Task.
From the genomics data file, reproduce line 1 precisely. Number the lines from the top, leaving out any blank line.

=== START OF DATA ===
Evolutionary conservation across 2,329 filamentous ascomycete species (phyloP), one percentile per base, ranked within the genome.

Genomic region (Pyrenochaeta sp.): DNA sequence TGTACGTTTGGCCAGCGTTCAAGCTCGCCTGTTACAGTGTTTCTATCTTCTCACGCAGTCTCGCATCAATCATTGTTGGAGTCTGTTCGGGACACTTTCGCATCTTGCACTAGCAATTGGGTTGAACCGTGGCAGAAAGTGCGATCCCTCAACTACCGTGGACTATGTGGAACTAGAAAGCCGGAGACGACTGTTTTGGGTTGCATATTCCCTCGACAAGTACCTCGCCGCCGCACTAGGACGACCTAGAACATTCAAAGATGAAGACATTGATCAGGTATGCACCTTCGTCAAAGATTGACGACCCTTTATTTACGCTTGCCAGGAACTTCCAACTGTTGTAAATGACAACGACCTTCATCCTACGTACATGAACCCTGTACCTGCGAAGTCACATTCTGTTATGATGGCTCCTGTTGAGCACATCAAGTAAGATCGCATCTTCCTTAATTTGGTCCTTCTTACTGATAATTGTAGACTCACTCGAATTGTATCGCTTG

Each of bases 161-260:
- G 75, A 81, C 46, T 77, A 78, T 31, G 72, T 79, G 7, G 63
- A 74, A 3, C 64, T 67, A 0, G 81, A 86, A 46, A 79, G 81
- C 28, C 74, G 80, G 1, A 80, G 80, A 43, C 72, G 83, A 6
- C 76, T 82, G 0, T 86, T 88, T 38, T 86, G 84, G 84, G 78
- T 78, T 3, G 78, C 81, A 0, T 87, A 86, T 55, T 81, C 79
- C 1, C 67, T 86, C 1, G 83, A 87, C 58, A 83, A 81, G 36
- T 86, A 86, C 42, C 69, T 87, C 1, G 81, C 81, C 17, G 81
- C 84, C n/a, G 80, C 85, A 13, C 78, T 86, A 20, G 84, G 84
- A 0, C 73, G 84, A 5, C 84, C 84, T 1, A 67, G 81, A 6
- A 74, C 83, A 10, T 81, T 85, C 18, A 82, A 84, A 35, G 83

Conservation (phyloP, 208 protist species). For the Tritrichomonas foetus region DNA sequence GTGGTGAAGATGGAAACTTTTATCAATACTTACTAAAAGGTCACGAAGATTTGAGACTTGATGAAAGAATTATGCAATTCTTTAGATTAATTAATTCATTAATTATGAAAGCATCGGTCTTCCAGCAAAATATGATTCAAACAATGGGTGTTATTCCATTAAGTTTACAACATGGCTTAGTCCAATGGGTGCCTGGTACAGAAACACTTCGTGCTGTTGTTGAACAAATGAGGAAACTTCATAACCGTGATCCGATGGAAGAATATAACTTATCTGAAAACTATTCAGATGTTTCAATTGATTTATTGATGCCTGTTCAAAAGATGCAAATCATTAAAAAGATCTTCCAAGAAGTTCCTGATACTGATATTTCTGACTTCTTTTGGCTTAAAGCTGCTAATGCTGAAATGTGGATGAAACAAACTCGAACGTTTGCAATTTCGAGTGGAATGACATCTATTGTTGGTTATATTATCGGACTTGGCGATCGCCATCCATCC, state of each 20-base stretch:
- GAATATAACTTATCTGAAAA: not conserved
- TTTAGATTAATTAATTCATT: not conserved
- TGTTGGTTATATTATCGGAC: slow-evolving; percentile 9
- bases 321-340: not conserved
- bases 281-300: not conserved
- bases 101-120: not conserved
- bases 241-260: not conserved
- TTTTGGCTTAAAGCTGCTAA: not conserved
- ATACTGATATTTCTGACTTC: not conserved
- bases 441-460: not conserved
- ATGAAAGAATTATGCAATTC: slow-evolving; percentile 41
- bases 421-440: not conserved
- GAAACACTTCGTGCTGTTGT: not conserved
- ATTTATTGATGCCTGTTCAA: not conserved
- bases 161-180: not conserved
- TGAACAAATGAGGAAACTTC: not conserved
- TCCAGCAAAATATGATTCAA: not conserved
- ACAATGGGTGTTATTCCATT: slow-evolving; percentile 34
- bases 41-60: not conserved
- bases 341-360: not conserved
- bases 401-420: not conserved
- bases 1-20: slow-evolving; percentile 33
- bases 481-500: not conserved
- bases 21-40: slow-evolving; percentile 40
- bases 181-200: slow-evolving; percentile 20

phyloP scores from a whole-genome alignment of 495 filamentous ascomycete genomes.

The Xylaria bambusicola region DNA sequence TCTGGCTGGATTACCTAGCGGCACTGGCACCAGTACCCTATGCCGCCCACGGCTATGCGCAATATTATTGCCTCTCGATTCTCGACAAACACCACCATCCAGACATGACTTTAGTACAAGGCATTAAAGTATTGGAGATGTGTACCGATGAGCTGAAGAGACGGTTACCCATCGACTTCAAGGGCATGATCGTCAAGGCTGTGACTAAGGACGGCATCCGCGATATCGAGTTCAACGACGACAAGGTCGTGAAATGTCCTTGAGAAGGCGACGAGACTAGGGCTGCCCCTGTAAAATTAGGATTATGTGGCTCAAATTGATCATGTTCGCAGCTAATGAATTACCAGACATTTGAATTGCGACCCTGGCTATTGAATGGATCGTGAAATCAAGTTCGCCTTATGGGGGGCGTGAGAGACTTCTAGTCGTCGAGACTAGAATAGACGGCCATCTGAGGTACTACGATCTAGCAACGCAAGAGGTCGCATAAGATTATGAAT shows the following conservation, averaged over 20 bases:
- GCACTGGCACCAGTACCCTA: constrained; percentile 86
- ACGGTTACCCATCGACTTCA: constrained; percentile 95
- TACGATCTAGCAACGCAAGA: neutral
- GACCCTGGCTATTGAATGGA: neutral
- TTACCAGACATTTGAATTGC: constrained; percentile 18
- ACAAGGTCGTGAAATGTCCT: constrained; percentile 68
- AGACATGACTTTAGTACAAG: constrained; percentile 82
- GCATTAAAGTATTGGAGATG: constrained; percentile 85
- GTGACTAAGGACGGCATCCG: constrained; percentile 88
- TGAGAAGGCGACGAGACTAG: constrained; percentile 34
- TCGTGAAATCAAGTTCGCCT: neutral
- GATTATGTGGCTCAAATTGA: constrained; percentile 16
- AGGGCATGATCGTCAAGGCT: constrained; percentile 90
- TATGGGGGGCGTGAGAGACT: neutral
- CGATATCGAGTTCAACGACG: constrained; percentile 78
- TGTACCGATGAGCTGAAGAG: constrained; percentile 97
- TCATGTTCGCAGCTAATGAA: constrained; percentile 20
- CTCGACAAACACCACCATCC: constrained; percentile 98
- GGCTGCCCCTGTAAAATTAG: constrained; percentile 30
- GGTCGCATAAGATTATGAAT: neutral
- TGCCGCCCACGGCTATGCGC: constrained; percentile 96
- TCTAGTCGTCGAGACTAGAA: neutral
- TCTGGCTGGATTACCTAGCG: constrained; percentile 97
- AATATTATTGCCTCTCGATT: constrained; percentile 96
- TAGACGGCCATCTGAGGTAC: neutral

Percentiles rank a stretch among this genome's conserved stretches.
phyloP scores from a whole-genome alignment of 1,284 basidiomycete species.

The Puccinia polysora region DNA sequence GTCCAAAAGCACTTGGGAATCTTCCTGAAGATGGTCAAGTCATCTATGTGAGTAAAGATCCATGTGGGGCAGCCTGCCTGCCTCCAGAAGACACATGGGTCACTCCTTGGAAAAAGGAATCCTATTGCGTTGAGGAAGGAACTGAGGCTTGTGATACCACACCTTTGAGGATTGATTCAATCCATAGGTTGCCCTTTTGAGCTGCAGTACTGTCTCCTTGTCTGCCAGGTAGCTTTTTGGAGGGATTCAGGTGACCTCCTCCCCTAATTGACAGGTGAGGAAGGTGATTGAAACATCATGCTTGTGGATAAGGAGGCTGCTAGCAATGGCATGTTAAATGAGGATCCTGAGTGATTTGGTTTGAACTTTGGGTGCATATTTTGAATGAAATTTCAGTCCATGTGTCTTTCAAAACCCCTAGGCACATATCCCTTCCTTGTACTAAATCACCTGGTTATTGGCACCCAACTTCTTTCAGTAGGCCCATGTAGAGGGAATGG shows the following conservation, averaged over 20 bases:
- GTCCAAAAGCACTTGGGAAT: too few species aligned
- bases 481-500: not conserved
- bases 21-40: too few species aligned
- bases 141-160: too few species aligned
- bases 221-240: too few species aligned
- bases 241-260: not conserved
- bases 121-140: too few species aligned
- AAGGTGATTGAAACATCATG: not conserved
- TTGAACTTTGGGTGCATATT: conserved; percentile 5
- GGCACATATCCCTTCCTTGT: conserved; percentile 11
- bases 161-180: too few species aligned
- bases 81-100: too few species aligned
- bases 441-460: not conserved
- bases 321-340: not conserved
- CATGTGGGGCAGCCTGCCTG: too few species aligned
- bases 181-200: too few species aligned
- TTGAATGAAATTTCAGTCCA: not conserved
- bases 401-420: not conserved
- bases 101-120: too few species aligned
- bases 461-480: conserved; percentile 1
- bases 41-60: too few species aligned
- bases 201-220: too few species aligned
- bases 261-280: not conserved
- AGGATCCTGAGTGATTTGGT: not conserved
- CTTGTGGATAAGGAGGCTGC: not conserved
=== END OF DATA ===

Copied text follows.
Evolutionary conservation across 2,329 filamentous ascomycete species (phyloP), one percentile per base, ranked within the genome.